Gianforte was charged with misdemeanor assault on May 24, on the eve of a special election, after he allegedly grabbed Guardian reporter Ben Jacobs by the throat and slammed him to the ground.
A Fox News reporter witnessed the incident and corroborated Jacobs's account, and Gianforte never really disputed the assault claim. His campaign initially blamed Jacobs for asking “badgering questions,” and Gianforte later apologized — after winning the election — saying he “shouldn't have treated that reporter that way.”
A criminal court could punish Gianforte with a fine of up to $500 and a prison sentence of up to six months, but the journalism groups will ask Congress to consider discipline of its own.
The Office of Congressional Ethics, an independent, bipartisan body, has no disciplinary authority but can make recommendations to the Congressional Ethics Committee, which is comprised of members of Congress.
In a draft of their letter to the committee, shared in advance with The Fix, the journalism groups write that “it is hard to imagine a crime that would reflect greater discredit on the House of Representatives than an unprovoked physical assault on a journalist who was simply doing his job, posing a question about a policy matter of pressing significance to the American people.”
Jacobs asked for Gianforte's reaction to a Congressional Budget Office score of a Republican health-care bill.
“Inaction by the ethics committee would send a devastating signal that such conduct is acceptable,” the draft letter continues, “a message that would reverberate in every level of government here in the United States as well as around the world, and particularly in places that previously regarded the United States as a global standard-bearer for press freedom.”
House ethics rules state that within 30 days of a criminal charge against a member of Congress, “the committee shall either initiate an inquiry upon a majority vote of the members of the committee or submit a report to the House describing its reasons for not initiating an inquiry and describing the actions, if any, that the committee has taken in response to the allegations.”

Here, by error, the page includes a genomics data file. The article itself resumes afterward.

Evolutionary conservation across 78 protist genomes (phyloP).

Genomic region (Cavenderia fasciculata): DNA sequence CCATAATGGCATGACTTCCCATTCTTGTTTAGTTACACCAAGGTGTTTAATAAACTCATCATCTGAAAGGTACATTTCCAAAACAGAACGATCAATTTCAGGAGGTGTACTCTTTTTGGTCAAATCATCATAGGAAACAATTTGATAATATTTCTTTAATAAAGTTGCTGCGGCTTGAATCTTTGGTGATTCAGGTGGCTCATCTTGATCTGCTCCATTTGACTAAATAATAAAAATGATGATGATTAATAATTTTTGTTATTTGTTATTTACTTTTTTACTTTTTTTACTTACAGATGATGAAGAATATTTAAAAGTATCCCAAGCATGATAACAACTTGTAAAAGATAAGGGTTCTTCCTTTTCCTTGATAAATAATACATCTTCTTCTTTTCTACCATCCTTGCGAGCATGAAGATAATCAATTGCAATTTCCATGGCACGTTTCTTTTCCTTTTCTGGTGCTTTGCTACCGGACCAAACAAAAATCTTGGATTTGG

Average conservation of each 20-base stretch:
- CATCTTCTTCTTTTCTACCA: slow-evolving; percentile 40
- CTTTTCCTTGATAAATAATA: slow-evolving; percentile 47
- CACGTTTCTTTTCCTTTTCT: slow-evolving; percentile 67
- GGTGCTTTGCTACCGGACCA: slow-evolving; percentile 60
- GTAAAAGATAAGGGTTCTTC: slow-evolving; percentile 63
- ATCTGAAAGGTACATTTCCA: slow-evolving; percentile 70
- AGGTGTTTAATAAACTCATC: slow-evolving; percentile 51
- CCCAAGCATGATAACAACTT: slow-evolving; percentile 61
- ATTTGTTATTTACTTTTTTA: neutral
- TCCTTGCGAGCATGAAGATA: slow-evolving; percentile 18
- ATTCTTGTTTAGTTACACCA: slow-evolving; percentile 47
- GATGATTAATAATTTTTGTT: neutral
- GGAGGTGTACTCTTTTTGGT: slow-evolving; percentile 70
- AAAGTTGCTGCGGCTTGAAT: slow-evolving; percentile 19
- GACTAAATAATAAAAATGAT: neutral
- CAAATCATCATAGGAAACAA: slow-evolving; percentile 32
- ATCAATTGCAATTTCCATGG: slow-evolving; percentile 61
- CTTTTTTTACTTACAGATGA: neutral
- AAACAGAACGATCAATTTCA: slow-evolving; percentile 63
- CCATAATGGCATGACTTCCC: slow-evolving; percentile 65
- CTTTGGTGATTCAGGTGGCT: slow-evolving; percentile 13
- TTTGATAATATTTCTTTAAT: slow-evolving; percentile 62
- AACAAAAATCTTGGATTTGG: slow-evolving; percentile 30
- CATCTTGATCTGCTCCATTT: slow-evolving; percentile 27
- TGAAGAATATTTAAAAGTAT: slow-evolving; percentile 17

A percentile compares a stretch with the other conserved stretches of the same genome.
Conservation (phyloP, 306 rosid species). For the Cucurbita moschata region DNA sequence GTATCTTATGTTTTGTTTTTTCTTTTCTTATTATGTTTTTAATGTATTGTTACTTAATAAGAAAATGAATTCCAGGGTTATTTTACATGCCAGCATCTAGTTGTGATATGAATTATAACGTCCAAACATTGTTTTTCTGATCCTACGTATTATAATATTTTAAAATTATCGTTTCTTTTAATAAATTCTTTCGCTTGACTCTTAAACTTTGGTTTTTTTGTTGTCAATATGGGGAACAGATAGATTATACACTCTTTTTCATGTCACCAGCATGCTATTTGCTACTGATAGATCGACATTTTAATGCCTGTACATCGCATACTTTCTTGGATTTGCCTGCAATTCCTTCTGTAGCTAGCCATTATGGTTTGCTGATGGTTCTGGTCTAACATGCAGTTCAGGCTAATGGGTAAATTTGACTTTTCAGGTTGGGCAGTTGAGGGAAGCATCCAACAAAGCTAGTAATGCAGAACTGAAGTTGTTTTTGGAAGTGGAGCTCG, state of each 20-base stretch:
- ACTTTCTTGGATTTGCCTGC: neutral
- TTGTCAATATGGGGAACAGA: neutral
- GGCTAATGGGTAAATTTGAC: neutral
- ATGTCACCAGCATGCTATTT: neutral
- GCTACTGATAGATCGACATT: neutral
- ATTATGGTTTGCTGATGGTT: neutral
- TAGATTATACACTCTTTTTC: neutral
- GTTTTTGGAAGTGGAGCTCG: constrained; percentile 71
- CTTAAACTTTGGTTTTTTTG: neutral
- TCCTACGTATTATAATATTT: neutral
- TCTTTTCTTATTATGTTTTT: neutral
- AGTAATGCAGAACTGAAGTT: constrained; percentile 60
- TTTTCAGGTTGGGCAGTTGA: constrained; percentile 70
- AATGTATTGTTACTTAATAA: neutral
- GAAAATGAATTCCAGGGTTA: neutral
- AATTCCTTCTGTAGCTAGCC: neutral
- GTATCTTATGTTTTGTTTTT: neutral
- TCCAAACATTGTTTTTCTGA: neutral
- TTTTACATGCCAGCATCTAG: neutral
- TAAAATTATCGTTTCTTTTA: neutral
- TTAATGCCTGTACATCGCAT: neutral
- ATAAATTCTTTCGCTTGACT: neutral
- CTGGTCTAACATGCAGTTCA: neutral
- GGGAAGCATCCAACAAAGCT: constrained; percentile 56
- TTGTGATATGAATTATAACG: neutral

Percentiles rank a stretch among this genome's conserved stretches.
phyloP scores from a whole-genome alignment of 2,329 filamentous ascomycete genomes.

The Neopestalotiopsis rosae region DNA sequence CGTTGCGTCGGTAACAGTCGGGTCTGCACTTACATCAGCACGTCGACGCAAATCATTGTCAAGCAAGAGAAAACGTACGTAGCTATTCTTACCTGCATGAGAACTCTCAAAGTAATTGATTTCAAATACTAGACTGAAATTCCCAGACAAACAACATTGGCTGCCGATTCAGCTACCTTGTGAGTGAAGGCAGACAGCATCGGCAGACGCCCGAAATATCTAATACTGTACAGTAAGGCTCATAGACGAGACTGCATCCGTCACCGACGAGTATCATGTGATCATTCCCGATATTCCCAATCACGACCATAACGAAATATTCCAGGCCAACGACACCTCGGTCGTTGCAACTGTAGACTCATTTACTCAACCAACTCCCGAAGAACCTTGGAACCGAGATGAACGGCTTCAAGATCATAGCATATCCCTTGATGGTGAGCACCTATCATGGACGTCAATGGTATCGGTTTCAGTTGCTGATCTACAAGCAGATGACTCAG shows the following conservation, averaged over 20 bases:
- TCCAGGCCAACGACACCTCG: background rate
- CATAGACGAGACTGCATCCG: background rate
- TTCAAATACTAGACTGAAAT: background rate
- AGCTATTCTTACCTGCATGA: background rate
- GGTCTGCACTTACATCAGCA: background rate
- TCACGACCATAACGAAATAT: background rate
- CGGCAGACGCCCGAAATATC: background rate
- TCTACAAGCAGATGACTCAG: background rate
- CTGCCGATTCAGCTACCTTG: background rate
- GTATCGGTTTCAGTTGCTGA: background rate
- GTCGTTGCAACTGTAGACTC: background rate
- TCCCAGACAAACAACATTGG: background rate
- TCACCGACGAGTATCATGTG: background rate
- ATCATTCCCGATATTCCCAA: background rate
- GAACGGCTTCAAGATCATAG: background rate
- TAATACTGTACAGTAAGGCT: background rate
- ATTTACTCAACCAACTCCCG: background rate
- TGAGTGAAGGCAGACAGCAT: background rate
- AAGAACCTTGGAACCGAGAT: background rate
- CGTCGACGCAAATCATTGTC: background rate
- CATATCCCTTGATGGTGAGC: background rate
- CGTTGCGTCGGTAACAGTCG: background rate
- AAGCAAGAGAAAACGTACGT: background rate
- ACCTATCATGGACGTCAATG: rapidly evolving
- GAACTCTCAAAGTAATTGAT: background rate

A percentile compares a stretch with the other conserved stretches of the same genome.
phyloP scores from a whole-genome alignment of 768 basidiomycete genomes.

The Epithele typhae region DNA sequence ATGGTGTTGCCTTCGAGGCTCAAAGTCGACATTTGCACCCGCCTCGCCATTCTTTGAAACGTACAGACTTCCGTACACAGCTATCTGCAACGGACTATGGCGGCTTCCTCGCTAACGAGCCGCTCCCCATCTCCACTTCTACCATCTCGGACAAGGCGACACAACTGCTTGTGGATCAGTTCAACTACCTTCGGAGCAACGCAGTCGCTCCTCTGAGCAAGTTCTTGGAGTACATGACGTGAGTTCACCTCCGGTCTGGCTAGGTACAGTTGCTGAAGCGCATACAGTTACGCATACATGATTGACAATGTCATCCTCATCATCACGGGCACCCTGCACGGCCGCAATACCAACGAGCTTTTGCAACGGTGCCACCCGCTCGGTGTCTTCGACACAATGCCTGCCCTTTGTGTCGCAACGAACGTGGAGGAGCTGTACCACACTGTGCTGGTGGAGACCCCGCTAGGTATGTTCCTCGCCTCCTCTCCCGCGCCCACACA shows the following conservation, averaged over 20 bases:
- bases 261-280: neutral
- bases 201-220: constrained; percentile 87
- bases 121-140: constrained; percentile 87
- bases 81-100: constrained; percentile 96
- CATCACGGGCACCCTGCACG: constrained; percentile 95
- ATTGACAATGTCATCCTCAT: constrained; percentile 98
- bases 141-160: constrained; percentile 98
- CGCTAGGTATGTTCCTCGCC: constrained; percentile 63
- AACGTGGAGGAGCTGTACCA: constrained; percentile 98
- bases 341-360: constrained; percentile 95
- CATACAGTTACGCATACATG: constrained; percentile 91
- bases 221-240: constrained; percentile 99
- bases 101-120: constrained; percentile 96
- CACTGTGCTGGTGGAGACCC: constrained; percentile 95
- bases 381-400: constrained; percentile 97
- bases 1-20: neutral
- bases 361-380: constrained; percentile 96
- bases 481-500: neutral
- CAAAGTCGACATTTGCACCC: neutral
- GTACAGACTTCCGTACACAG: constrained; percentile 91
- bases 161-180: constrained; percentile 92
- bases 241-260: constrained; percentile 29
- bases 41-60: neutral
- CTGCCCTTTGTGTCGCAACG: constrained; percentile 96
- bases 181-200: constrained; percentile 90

One potential snag: Gianforte was not a member of Congress at the time he was charged. A spokeswoman for House Speaker Paul D. Ryan (R-Wis.) said Gianforte “will be sworn in when the House receives the election certificate from the state of Montana,” a formality that is likely a couple weeks away.
Robert L. Walker, a former staff director of the House and Senate ethics committees, told ABC News that he believes the House committee is not required to launch an investigation, in this case, though it could choose to do so.
The committee might feel some pressure from the media organizations. Or not. After all, Gianforte won his election despite the assault charge; some supporters even applauded him for it. Trump's tirades against the media consistently drew cheers during his campaign, too.
There doesn't seem to be any penalty for attacking the press — or much incentive for lawmakers to stand up for journalists.
In a draft of their letter to Trump, the journalism groups write: “We fear that the rhetoric employed during your campaign and by the White House — such as referring to the press as the 'enemy of the people' and the 'opposition party' — is increasingly translated into aggressive action by public officials against journalists.”
White House press secretary Sean Spicer said Tuesday that the Trump administration will “take a stance against violence against any individual,” but the president has not specifically condemned Gianforte's alleged attack.
The media organizations write in their draft letter to Trump that “a formal statement by the president denouncing political violence of any sort, including against members of the press, and an affirmation of our shared values would, we believe, significantly dampen any license public officials may currently harbor to strike a reporter merely for asking a question.”